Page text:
A spectacular galaxy collision has been discovered lurking behind the Milky Way. The closest such system ever found, the discovery was announced today by a team of astronomers led by Prof. Quentin Parker at the University of Hong-Kong and Prof. Albert Zijlstra at the University of Manchester. The scientists publish their results in Monthly Notices of the Royal Astronomical Society.
The galaxy is 30 million light years away, which means that it is relatively close by. It has been dubbed “Kathryn’s Wheel” both after the famous firework that it resembles, but also after the wife of the paper’s second author.
Such systems are very rare and arise from “bulls-eye” collisions between two galaxies of similar mass. Shockwaves from the collision compress reservoirs of gas in each galaxy and trigger the formation of new stars. This creates a spectacular ring of intense emission, and lights up the system like a Catherine wheel firework on bonfire night.
Galaxies grow through collisions but it is rare to catch one in the process, and extremely rare to see a bull’s-eye collision in progress. Fewer than 20 systems with complete rings are known.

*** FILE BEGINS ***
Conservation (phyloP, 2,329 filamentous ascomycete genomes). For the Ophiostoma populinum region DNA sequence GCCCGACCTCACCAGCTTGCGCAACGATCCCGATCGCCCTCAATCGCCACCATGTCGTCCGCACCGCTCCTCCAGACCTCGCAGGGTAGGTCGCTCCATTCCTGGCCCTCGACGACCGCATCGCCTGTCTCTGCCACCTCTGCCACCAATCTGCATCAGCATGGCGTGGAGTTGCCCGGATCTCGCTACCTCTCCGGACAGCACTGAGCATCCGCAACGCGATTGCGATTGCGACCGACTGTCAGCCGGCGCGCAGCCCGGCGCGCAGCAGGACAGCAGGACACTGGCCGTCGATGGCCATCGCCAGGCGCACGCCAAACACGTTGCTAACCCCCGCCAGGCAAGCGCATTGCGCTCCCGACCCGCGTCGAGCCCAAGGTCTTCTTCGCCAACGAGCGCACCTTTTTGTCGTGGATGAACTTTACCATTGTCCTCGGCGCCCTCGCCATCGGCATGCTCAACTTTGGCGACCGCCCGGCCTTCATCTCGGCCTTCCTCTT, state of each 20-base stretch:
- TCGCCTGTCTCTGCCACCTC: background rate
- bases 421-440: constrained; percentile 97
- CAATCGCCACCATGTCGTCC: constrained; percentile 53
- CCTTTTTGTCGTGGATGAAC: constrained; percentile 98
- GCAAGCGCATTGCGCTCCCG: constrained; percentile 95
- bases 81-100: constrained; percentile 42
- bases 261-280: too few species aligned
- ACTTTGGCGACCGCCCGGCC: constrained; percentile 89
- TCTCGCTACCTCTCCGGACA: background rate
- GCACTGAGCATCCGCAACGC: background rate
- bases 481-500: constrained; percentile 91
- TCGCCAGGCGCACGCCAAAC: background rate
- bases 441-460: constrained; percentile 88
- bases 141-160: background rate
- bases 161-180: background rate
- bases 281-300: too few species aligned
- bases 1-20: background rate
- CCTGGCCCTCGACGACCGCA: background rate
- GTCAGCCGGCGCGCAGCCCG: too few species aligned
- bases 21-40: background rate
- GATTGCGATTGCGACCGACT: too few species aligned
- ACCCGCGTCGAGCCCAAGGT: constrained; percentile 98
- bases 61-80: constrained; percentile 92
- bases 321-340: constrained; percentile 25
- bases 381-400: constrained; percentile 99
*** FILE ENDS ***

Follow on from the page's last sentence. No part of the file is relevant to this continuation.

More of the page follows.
Kathryn’s Wheel was discovered during a special wide field survey of the Southern Milky Way undertaken with the UK Schmidt Telescope in Australia. It used a narrow wavelength optical region centred on the so-called red “H-alpha” emission line of gaseous hydrogen. This rare jewel was uncovered during a search of the survey images for the remnants of dying stars in our Milky Way. The authors were very surprised to also find this spectacular cosmic ring, sitting remotely behind the dust and gas of the Milky Way in the constellation of Ara (the Altar).
The newly discovered ring galaxy is seven times closer than anything similar found before, and forty times closer than the famous ‘Cartwheel’ galaxy. The ring is located behind a dense star field and close to a very bright foreground star, which is why it had not been noted before. There are very few other galaxies in its neighbourhood; the odds of a collision in such an empty region of space are very low.
Professor Parker said “Not only is this system visually stunning, but it’s close enough to be an ideal target for detailed study. The ring is also quite low in mass – a few thousand million Suns, or less than 1% of the Milky Way – so our discovery shows that collision rings can form around much smaller galaxies than we thought.”
Professor Zijlstra added “It is not often that you get to name any objects in the sky. But I think Kathryn’s Wheel is particularly fitting, resembling as it does a firework and continuing the tradition of naming objects after loved ones.”
Smaller galaxies are more common than large ones, implying that collisional rings could be ten times as common as previously thought. The authors intend to carry out more detailed studies on larger telescopes since the discovered galaxy is currently the only one of its kind close enough to permit study in such exquisite detail.